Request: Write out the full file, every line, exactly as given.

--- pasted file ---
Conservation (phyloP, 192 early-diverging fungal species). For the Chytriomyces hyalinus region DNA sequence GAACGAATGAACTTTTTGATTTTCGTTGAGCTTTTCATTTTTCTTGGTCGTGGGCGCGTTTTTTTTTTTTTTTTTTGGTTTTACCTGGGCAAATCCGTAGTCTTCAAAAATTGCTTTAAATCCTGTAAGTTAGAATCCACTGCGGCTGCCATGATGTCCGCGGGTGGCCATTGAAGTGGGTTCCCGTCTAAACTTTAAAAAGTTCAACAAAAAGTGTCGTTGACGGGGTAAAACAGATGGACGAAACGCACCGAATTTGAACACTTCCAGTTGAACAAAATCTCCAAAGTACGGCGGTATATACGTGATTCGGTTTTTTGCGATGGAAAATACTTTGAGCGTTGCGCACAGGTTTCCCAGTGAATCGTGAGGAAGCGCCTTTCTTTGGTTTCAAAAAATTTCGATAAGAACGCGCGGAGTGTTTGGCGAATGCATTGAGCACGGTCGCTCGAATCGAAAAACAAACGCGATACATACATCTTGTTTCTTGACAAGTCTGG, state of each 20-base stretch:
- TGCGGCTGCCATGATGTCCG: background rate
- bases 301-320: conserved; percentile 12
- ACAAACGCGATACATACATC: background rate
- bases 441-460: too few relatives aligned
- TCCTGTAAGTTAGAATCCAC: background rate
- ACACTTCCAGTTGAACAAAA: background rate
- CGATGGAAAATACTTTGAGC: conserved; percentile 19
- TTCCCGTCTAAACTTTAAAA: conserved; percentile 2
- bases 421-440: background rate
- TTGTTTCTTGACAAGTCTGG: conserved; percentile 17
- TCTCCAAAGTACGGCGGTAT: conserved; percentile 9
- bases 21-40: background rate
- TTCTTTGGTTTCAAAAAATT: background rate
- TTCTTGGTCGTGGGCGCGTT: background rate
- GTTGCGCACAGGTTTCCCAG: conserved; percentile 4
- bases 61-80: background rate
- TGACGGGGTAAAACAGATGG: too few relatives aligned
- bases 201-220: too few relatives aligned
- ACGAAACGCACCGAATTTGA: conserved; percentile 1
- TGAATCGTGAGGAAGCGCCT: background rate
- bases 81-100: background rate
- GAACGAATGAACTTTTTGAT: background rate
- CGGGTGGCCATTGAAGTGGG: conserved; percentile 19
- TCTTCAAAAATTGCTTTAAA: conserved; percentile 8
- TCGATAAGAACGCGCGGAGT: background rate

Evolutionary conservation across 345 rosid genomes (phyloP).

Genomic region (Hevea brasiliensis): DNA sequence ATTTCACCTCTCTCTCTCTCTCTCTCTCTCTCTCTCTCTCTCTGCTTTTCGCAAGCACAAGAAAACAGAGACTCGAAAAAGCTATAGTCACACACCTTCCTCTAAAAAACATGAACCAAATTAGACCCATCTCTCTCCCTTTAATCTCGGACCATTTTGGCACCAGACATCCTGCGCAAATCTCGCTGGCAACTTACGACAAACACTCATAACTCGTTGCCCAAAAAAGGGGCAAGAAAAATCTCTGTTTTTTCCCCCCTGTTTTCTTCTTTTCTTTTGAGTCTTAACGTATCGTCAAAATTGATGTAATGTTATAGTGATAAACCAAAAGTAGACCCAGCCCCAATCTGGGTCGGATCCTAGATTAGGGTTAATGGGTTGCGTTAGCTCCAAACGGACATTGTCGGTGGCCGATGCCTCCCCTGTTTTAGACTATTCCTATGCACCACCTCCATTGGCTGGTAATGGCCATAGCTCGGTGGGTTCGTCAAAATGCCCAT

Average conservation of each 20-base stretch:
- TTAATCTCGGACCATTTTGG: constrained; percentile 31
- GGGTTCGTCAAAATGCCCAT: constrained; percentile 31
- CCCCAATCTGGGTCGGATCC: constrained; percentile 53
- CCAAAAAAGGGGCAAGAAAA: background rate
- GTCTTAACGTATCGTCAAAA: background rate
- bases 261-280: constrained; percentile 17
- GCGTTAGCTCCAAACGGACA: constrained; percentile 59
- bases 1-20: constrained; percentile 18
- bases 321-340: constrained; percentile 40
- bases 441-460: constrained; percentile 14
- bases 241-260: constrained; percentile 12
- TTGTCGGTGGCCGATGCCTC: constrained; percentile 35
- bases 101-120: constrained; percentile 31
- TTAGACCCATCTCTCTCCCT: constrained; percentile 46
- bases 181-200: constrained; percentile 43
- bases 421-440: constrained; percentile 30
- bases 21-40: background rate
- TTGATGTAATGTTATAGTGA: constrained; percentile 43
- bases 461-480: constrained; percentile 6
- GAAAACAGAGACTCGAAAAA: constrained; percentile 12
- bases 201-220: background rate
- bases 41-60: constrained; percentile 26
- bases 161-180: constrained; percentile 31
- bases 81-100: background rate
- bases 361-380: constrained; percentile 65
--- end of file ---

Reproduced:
Conservation (phyloP, 192 early-diverging fungal species). For the Chytriomyces hyalinus region DNA sequence GAACGAATGAACTTTTTGATTTTCGTTGAGCTTTTCATTTTTCTTGGTCGTGGGCGCGTTTTTTTTTTTTTTTTTTGGTTTTACCTGGGCAAATCCGTAGTCTTCAAAAATTGCTTTAAATCCTGTAAGTTAGAATCCACTGCGGCTGCCATGATGTCCGCGGGTGGCCATTGAAGTGGGTTCCCGTCTAAACTTTAAAAAGTTCAACAAAAAGTGTCGTTGACGGGGTAAAACAGATGGACGAAACGCACCGAATTTGAACACTTCCAGTTGAACAAAATCTCCAAAGTACGGCGGTATATACGTGATTCGGTTTTTTGCGATGGAAAATACTTTGAGCGTTGCGCACAGGTTTCCCAGTGAATCGTGAGGAAGCGCCTTTCTTTGGTTTCAAAAAATTTCGATAAGAACGCGCGGAGTGTTTGGCGAATGCATTGAGCACGGTCGCTCGAATCGAAAAACAAACGCGATACATACATCTTGTTTCTTGACAAGTCTGG, state of each 20-base stretch:
- TGCGGCTGCCATGATGTCCG: background rate
- bases 301-320: conserved; percentile 12
- ACAAACGCGATACATACATC: background rate
- bases 441-460: too few relatives aligned
- TCCTGTAAGTTAGAATCCAC: background rate
- ACACTTCCAGTTGAACAAAA: background rate
- CGATGGAAAATACTTTGAGC: conserved; percentile 19
- TTCCCGTCTAAACTTTAAAA: conserved; percentile 2
- bases 421-440: background rate
- TTGTTTCTTGACAAGTCTGG: conserved; percentile 17
- TCTCCAAAGTACGGCGGTAT: conserved; percentile 9
- bases 21-40: background rate
- TTCTTTGGTTTCAAAAAATT: background rate
- TTCTTGGTCGTGGGCGCGTT: background rate
- GTTGCGCACAGGTTTCCCAG: conserved; percentile 4
- bases 61-80: background rate
- TGACGGGGTAAAACAGATGG: too few relatives aligned
- bases 201-220: too few relatives aligned
- ACGAAACGCACCGAATTTGA: conserved; percentile 1
- TGAATCGTGAGGAAGCGCCT: background rate
- bases 81-100: background rate
- GAACGAATGAACTTTTTGAT: background rate
- CGGGTGGCCATTGAAGTGGG: conserved; percentile 19
- TCTTCAAAAATTGCTTTAAA: conserved; percentile 8
- TCGATAAGAACGCGCGGAGT: background rate

Evolutionary conservation across 345 rosid genomes (phyloP).

Genomic region (Hevea brasiliensis): DNA sequence ATTTCACCTCTCTCTCTCTCTCTCTCTCTCTCTCTCTCTCTCTGCTTTTCGCAAGCACAAGAAAACAGAGACTCGAAAAAGCTATAGTCACACACCTTCCTCTAAAAAACATGAACCAAATTAGACCCATCTCTCTCCCTTTAATCTCGGACCATTTTGGCACCAGACATCCTGCGCAAATCTCGCTGGCAACTTACGACAAACACTCATAACTCGTTGCCCAAAAAAGGGGCAAGAAAAATCTCTGTTTTTTCCCCCCTGTTTTCTTCTTTTCTTTTGAGTCTTAACGTATCGTCAAAATTGATGTAATGTTATAGTGATAAACCAAAAGTAGACCCAGCCCCAATCTGGGTCGGATCCTAGATTAGGGTTAATGGGTTGCGTTAGCTCCAAACGGACATTGTCGGTGGCCGATGCCTCCCCTGTTTTAGACTATTCCTATGCACCACCTCCATTGGCTGGTAATGGCCATAGCTCGGTGGGTTCGTCAAAATGCCCAT

Average conservation of each 20-base stretch:
- TTAATCTCGGACCATTTTGG: constrained; percentile 31
- GGGTTCGTCAAAATGCCCAT: constrained; percentile 31
- CCCCAATCTGGGTCGGATCC: constrained; percentile 53
- CCAAAAAAGGGGCAAGAAAA: background rate
- GTCTTAACGTATCGTCAAAA: background rate
- bases 261-280: constrained; percentile 17
- GCGTTAGCTCCAAACGGACA: constrained; percentile 59
- bases 1-20: constrained; percentile 18
- bases 321-340: constrained; percentile 40
- bases 441-460: constrained; percentile 14
- bases 241-260: constrained; percentile 12
- TTGTCGGTGGCCGATGCCTC: constrained; percentile 35
- bases 101-120: constrained; percentile 31
- TTAGACCCATCTCTCTCCCT: constrained; percentile 46
- bases 181-200: constrained; percentile 43
- bases 421-440: constrained; percentile 30
- bases 21-40: background rate
- TTGATGTAATGTTATAGTGA: constrained; percentile 43
- bases 461-480: constrained; percentile 6
- GAAAACAGAGACTCGAAAAA: constrained; percentile 12
- bases 201-220: background rate
- bases 41-60: constrained; percentile 26
- bases 161-180: constrained; percentile 31
- bases 81-100: background rate
- bases 361-380: constrained; percentile 65